What are the important points to think about?
One very important factor to consider is that there are many different types of martial arts training, even within the same style there can be several schools of thought as to what the proper focus of the training should be. For my school, our focus is on the actual ability to use the techniques we teach. But I teach in a manner where no one is going to lose an eye or a tooth in the training. There are schools with a much more brutal focus, and the students are fully prepared to lose a tooth if it means they got to do some rough and tumble martial arts. Other schools drill forms endlessly but never teach how to use them. And there are schools with a focus on fitness, competition, or simply “feel good martial arts experiences”. None of these varying focuses are wrong, but there will usually be only one focus to the training at a particular martial arts school, and you need to find a school that shares your outlook.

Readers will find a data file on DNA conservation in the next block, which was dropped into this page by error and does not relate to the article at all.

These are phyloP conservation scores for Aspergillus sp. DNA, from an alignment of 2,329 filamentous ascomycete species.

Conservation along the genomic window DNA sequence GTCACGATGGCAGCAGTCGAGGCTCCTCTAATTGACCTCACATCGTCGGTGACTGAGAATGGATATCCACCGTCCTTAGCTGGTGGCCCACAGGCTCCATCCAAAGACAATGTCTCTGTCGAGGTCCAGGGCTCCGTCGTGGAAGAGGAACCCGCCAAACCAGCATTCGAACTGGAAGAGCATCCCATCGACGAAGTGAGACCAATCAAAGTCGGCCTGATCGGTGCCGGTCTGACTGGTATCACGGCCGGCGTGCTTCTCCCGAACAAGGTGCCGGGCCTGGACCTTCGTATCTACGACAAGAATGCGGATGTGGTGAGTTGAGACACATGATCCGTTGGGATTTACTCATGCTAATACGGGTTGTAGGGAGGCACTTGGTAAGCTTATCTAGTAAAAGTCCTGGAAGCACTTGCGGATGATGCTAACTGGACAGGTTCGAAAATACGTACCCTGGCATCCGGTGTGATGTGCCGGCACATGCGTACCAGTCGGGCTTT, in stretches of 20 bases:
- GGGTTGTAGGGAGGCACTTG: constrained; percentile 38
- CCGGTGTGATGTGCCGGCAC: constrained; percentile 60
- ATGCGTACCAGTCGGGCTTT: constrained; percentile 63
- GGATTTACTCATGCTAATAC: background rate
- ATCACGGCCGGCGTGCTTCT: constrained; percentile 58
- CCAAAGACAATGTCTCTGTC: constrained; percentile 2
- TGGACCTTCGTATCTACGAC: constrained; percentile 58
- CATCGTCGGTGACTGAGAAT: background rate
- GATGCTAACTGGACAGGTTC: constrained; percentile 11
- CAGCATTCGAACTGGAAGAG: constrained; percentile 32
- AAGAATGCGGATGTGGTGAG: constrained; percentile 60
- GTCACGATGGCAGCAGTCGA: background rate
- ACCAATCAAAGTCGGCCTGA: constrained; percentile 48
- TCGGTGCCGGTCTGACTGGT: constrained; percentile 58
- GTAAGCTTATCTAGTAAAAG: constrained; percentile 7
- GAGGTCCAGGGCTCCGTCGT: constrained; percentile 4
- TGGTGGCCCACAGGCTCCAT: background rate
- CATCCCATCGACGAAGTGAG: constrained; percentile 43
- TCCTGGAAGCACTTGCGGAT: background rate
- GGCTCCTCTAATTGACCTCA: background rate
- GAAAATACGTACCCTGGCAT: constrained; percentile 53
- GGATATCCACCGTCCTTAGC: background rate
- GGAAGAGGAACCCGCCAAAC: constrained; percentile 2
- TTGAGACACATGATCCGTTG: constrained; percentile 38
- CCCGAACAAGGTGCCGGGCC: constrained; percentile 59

It is also important to consider the class schedule. You may love the style, instructor and focus of the training, but if the classes are inconvenient, you are not going to stick with it.
Just as important is the question of who teaches the classes. There are too many schools where the Instructor is an instructor in name only, and never teaches a class at all. The following is a list of questions that is passed around so much that I am unable to track down the original author, and so cannot give proper credit, but will tell you it is a good list, but the words that follow are not mine.